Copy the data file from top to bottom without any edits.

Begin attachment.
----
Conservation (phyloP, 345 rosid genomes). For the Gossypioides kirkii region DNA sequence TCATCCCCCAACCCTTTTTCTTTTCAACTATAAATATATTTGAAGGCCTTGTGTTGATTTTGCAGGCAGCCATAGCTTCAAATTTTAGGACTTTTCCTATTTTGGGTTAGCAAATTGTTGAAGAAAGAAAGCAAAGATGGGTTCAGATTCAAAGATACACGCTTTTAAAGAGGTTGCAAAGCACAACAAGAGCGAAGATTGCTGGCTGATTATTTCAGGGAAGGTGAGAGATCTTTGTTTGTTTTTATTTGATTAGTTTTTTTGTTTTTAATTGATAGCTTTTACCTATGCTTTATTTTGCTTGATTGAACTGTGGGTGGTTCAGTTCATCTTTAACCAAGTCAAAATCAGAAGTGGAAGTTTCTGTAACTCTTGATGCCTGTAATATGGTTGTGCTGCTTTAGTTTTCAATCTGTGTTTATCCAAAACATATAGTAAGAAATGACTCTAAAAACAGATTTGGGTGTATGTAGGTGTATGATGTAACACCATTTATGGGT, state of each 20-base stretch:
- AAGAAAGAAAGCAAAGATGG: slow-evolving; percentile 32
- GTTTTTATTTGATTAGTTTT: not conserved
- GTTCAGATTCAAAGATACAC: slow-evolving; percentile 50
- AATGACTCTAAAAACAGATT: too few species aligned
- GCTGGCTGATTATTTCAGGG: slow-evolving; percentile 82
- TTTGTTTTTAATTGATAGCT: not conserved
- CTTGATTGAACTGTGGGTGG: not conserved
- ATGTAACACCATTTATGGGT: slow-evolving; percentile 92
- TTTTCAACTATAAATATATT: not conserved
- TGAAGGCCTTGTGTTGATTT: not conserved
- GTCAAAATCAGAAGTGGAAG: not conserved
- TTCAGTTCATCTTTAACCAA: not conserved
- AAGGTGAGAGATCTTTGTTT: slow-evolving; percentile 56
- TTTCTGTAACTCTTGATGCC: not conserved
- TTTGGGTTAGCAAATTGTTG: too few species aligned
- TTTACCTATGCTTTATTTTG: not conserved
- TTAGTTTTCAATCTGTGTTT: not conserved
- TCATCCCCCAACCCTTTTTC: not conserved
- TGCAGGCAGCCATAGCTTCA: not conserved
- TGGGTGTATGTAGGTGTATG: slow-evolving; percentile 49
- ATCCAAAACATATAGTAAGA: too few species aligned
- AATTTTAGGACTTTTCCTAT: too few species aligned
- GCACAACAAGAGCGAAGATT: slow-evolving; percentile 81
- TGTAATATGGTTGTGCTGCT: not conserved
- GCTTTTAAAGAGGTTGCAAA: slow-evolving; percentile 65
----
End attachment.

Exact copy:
Conservation (phyloP, 345 rosid genomes). For the Gossypioides kirkii region DNA sequence TCATCCCCCAACCCTTTTTCTTTTCAACTATAAATATATTTGAAGGCCTTGTGTTGATTTTGCAGGCAGCCATAGCTTCAAATTTTAGGACTTTTCCTATTTTGGGTTAGCAAATTGTTGAAGAAAGAAAGCAAAGATGGGTTCAGATTCAAAGATACACGCTTTTAAAGAGGTTGCAAAGCACAACAAGAGCGAAGATTGCTGGCTGATTATTTCAGGGAAGGTGAGAGATCTTTGTTTGTTTTTATTTGATTAGTTTTTTTGTTTTTAATTGATAGCTTTTACCTATGCTTTATTTTGCTTGATTGAACTGTGGGTGGTTCAGTTCATCTTTAACCAAGTCAAAATCAGAAGTGGAAGTTTCTGTAACTCTTGATGCCTGTAATATGGTTGTGCTGCTTTAGTTTTCAATCTGTGTTTATCCAAAACATATAGTAAGAAATGACTCTAAAAACAGATTTGGGTGTATGTAGGTGTATGATGTAACACCATTTATGGGT, state of each 20-base stretch:
- AAGAAAGAAAGCAAAGATGG: slow-evolving; percentile 32
- GTTTTTATTTGATTAGTTTT: not conserved
- GTTCAGATTCAAAGATACAC: slow-evolving; percentile 50
- AATGACTCTAAAAACAGATT: too few species aligned
- GCTGGCTGATTATTTCAGGG: slow-evolving; percentile 82
- TTTGTTTTTAATTGATAGCT: not conserved
- CTTGATTGAACTGTGGGTGG: not conserved
- ATGTAACACCATTTATGGGT: slow-evolving; percentile 92
- TTTTCAACTATAAATATATT: not conserved
- TGAAGGCCTTGTGTTGATTT: not conserved
- GTCAAAATCAGAAGTGGAAG: not conserved
- TTCAGTTCATCTTTAACCAA: not conserved
- AAGGTGAGAGATCTTTGTTT: slow-evolving; percentile 56
- TTTCTGTAACTCTTGATGCC: not conserved
- TTTGGGTTAGCAAATTGTTG: too few species aligned
- TTTACCTATGCTTTATTTTG: not conserved
- TTAGTTTTCAATCTGTGTTT: not conserved
- TCATCCCCCAACCCTTTTTC: not conserved
- TGCAGGCAGCCATAGCTTCA: not conserved
- TGGGTGTATGTAGGTGTATG: slow-evolving; percentile 49
- ATCCAAAACATATAGTAAGA: too few species aligned
- AATTTTAGGACTTTTCCTAT: too few species aligned
- GCACAACAAGAGCGAAGATT: slow-evolving; percentile 81
- TGTAATATGGTTGTGCTGCT: not conserved
- GCTTTTAAAGAGGTTGCAAA: slow-evolving; percentile 65